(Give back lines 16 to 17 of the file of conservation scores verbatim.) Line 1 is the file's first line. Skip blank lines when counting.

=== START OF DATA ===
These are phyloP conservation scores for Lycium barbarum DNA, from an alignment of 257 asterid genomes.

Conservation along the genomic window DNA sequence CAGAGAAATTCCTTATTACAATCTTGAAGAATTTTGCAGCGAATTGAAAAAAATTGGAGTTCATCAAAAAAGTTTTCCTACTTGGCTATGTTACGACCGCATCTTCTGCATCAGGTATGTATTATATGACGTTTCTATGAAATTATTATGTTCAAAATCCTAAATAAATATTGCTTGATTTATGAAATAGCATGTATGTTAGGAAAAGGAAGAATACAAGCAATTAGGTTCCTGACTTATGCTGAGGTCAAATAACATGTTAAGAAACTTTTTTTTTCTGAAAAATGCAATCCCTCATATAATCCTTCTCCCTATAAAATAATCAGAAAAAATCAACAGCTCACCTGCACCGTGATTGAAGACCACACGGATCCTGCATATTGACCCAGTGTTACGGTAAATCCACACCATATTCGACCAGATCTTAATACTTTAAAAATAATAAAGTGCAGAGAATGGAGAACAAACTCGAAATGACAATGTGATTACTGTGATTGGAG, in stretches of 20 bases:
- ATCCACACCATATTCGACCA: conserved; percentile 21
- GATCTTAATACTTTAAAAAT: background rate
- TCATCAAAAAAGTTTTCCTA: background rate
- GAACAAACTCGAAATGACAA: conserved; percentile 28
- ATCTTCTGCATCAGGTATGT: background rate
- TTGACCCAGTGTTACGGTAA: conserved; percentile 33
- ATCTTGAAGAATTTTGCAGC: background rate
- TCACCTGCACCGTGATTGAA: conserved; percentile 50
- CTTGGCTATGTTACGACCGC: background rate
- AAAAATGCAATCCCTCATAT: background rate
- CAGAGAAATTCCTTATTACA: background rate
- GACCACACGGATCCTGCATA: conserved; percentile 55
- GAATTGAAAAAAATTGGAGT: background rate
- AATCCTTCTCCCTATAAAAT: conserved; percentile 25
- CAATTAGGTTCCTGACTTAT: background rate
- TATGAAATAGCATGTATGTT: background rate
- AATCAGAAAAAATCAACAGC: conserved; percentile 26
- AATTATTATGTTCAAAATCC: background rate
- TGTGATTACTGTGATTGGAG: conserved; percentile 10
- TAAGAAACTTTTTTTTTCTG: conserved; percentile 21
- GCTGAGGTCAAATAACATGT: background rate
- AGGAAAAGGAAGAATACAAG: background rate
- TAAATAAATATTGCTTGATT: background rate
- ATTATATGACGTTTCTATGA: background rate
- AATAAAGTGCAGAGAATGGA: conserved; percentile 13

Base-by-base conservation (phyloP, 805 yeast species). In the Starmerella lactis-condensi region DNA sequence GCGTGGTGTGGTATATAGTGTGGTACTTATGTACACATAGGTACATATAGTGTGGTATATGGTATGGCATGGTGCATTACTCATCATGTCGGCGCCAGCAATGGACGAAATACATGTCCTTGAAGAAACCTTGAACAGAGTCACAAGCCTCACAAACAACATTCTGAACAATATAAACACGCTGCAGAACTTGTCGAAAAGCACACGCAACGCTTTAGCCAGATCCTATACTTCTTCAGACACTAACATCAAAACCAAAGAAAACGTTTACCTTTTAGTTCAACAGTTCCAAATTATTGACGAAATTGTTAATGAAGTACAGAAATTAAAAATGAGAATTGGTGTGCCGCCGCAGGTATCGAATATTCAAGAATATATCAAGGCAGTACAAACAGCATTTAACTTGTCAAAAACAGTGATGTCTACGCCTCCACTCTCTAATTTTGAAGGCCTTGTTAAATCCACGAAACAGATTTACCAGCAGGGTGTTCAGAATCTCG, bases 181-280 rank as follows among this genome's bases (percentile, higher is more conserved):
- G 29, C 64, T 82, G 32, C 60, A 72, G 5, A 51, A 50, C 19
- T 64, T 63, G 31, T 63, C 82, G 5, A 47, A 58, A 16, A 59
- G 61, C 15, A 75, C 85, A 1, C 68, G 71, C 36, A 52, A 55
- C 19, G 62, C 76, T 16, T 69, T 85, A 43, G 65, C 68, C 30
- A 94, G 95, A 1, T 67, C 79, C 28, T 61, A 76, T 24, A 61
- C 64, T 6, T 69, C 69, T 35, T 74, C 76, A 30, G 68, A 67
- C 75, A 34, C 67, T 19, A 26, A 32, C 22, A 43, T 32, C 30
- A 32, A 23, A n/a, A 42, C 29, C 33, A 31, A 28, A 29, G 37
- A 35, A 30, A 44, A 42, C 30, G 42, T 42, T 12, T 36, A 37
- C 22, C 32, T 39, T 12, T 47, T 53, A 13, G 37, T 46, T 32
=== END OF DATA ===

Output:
- AATCCTTCTCCCTATAAAAT: conserved; percentile 25
- CAATTAGGTTCCTGACTTAT: background rate